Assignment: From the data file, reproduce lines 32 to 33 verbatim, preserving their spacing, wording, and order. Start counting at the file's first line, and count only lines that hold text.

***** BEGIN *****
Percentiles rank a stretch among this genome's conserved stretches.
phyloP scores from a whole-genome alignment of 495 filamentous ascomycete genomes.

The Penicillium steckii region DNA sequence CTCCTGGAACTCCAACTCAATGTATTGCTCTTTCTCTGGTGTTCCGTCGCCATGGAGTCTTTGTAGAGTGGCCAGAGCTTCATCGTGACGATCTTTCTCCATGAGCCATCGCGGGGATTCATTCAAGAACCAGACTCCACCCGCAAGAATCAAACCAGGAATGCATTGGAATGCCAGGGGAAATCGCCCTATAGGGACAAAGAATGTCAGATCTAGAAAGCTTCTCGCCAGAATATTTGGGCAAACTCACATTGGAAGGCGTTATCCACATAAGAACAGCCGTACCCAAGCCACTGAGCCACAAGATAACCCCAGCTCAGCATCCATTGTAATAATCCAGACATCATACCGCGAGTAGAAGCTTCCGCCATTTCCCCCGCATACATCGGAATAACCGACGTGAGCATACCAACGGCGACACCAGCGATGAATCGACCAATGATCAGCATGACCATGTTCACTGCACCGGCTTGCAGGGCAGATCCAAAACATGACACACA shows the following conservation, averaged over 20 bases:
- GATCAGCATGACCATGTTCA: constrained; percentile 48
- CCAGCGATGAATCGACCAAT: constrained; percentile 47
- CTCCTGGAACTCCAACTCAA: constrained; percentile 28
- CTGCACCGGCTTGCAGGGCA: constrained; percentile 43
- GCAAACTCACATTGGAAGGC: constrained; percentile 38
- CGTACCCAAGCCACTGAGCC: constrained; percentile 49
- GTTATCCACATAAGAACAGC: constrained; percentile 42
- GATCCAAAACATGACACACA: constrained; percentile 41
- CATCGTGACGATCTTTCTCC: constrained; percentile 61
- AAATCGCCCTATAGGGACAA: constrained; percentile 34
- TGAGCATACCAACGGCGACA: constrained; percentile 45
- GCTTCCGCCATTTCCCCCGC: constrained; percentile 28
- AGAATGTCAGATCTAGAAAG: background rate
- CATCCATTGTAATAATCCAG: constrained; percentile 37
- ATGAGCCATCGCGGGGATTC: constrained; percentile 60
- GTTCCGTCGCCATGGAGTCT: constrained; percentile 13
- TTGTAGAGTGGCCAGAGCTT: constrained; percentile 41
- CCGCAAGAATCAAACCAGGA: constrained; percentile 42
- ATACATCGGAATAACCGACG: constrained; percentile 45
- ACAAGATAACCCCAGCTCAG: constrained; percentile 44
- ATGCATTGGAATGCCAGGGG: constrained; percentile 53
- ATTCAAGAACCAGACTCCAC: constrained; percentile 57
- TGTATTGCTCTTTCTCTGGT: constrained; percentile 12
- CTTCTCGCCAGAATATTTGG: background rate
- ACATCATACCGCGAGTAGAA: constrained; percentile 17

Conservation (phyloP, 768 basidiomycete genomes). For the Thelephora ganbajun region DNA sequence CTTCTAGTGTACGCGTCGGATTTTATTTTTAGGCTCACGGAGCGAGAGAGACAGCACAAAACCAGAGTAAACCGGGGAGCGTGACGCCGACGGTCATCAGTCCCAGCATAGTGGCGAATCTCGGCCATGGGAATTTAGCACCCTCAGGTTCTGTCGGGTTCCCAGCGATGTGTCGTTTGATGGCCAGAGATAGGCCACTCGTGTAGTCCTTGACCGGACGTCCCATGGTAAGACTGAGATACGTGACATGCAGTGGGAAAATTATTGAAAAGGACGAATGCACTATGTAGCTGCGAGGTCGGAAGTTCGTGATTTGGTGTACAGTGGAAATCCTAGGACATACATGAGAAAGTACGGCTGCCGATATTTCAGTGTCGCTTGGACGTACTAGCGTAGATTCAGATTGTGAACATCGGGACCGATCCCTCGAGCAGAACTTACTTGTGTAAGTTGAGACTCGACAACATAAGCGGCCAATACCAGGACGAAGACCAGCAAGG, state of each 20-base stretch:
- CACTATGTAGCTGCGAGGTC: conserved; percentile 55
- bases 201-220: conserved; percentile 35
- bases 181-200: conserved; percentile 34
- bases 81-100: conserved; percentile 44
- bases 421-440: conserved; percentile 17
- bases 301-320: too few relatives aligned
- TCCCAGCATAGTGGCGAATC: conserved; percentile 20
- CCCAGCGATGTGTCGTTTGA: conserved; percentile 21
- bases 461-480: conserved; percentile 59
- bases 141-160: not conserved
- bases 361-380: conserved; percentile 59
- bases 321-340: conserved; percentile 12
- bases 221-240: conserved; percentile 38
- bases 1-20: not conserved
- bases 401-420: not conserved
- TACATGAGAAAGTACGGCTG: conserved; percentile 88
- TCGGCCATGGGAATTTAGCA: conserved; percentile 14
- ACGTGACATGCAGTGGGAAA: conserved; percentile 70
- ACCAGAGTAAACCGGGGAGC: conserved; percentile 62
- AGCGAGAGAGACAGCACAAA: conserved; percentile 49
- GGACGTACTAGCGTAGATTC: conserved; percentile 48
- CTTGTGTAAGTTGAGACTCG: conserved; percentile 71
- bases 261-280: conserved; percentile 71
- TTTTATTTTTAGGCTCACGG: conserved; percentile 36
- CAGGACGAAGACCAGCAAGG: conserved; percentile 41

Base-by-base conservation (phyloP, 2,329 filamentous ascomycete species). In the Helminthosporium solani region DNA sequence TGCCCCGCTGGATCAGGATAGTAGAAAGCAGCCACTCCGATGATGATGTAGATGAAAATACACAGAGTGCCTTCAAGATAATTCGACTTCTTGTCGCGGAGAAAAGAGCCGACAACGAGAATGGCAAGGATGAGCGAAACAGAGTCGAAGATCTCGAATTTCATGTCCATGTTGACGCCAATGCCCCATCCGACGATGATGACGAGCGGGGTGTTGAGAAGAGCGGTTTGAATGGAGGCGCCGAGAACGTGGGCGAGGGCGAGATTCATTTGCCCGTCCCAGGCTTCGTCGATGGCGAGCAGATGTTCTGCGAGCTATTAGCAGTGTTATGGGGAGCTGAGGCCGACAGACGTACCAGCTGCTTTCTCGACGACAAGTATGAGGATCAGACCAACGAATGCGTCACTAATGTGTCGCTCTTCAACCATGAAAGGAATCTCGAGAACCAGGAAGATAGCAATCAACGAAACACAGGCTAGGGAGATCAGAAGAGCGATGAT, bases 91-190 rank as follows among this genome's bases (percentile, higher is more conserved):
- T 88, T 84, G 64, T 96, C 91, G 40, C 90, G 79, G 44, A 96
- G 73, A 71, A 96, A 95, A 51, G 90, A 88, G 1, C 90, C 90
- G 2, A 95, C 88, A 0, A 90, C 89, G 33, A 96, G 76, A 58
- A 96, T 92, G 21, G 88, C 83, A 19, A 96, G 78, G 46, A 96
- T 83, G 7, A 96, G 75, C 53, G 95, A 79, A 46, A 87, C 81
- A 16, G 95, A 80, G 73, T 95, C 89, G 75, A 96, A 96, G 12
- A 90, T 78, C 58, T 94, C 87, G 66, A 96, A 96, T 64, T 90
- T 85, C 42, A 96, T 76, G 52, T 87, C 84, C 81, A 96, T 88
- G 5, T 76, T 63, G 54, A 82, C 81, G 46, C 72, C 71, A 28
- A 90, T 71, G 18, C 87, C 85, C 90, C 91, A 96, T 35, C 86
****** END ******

- bases 181-200: conserved; percentile 34
- bases 81-100: conserved; percentile 44